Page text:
A Night of Sharing Culture

Over the weekend I attended one of my fellow classmates, Karina Ribeiro Teixeira, birthday celebration. Karina is a first-year international student from Brazil in the MHRM program and we also work together in the Graduate Program Office together. She and her husband were gracious enough to host us at their home and share some traditional Brazilian food, drinks, and music with us.

Karina set up a beautiful spread for us to share our meal, take home key-chains included! To start off the evening we were introduced to one of Brazil’s national cocktails called Caipirinha, which is made out of cachacha, sugar, and lime. You can also incorporate fruits like pineapple (Karina’s favorite) to add additional flavor.

Next up was dinner! There was Feijoada, a stew of beans and pork, served with rice. We also had Farofa, toasted cornflour mixture, topped with collard greens. If I wasn’t full enough at that point, for dessert there was a Spanish Flan and my favorite Brigadeiro. Of course, it wouldn’t be complete without learning to sing Happy Birthday in Portuguese.

At the end of the day, there is nothing better than sharing a meal with friends. Thank you for your hospitality and Feliz Aniversario Karina!

Coaching Groups to Help Them Become More Effective

A few weeks ago, I kicked off my final semester of the Fisher MHRM program! In the new year I have decided to take on any practical application opportunities that come my way throughout the next 14 weeks. Which is why I would like to share a recent experience I volunteered to take part in.

A new and exciting event for me was working with a group of full time MBA students facilitating a coaching & feedback session for their new semester core teams. Essentially I assisted a newly formed team to reflect upon the past semester with their previous teams and helped them create a team charter for the upcoming semester.

Before this session could take place one of our certified coaches who teaches in the MHRM program, John Schaffner, taught us two different techniques for leading the team retrospective. These approaches included the “Learning Matrix” and the “New Leader Assimilation”.  As a facilitator I learned multiple things. The importance of striving for safety in the environment of the session, keeping the conversation in bounds of time and context as well as fostering accountability for the group.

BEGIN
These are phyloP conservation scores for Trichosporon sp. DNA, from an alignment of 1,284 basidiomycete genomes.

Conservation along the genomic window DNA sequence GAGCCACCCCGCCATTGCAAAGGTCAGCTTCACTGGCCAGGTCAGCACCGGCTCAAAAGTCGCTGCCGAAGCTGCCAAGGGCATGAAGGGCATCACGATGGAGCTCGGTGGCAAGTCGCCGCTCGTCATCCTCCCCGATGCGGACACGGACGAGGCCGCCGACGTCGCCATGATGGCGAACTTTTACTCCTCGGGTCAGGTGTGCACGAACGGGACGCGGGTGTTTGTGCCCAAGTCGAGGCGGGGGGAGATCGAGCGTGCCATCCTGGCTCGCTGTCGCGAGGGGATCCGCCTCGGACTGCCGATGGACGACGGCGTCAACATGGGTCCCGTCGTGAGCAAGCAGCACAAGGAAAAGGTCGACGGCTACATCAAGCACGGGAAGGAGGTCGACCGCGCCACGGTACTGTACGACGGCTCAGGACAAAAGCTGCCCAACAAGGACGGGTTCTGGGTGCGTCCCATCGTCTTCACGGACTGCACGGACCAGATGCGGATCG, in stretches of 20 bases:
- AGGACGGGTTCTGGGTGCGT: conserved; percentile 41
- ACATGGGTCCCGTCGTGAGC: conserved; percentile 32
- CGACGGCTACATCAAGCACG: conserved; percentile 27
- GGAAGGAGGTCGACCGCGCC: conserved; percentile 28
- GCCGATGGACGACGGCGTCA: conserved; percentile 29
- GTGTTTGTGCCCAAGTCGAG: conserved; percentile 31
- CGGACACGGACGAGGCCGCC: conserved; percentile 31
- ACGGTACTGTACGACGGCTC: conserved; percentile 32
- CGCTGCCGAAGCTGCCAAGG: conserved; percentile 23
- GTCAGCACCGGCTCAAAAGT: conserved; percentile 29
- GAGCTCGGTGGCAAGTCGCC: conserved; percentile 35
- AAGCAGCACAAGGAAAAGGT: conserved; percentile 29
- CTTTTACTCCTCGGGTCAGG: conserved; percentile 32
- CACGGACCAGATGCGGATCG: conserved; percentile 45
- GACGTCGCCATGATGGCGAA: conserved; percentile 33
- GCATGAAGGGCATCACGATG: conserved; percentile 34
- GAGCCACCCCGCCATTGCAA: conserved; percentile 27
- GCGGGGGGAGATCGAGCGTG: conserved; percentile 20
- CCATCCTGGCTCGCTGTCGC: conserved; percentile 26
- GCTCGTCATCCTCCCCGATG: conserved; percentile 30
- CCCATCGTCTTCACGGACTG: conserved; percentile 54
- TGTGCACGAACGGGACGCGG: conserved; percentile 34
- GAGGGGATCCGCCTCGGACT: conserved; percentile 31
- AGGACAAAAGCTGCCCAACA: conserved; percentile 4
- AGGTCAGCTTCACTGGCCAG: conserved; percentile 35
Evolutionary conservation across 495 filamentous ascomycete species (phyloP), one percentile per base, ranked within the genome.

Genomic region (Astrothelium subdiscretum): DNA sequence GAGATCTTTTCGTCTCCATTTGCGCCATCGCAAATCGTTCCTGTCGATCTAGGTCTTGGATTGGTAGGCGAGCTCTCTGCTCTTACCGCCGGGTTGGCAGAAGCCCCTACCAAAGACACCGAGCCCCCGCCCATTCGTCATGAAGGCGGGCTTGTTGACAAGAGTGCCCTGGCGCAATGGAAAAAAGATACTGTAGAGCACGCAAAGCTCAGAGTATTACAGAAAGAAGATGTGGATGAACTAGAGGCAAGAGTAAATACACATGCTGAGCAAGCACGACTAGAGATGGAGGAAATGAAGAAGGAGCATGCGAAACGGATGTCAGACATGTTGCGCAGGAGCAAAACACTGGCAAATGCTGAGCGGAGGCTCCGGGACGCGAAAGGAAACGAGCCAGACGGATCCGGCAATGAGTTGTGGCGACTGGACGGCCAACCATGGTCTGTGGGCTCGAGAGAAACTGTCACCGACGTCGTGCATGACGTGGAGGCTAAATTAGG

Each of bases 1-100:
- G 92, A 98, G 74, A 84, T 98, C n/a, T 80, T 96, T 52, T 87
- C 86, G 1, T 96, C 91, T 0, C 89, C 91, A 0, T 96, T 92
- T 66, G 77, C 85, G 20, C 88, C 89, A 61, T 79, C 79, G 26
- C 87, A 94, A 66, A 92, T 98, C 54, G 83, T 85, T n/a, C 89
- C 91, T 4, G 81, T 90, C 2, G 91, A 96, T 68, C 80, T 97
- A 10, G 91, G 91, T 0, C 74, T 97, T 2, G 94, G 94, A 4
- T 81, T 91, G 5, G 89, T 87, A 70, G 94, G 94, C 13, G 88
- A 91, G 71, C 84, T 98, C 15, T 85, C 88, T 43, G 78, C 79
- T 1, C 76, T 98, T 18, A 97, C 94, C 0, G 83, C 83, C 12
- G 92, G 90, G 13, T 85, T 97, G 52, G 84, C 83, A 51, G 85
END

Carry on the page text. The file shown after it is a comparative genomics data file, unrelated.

Although this event was only a day long, I added some new techniques to my skill set, gained practical experience as well as confidence in this area. More specifically, I learned the power of listening and cultivating  curiosity in conversation.

I look forward to sharing more experiences as I continue throughout the semester!



Full-time Job Search Prep

Having just finished the fall semester, that means I have only one semester left in the MHRM program! AKA my full-time job search is in full swing. If you aren’t graduating and this topic doesn’t specifically pertain to you (yet) check out one of my previous posts that talks about Networking for Students. Having established relationships within your network before you start the recruiting process will make it much easier if you have individuals who can support your search as well as chat about potential roles and companies.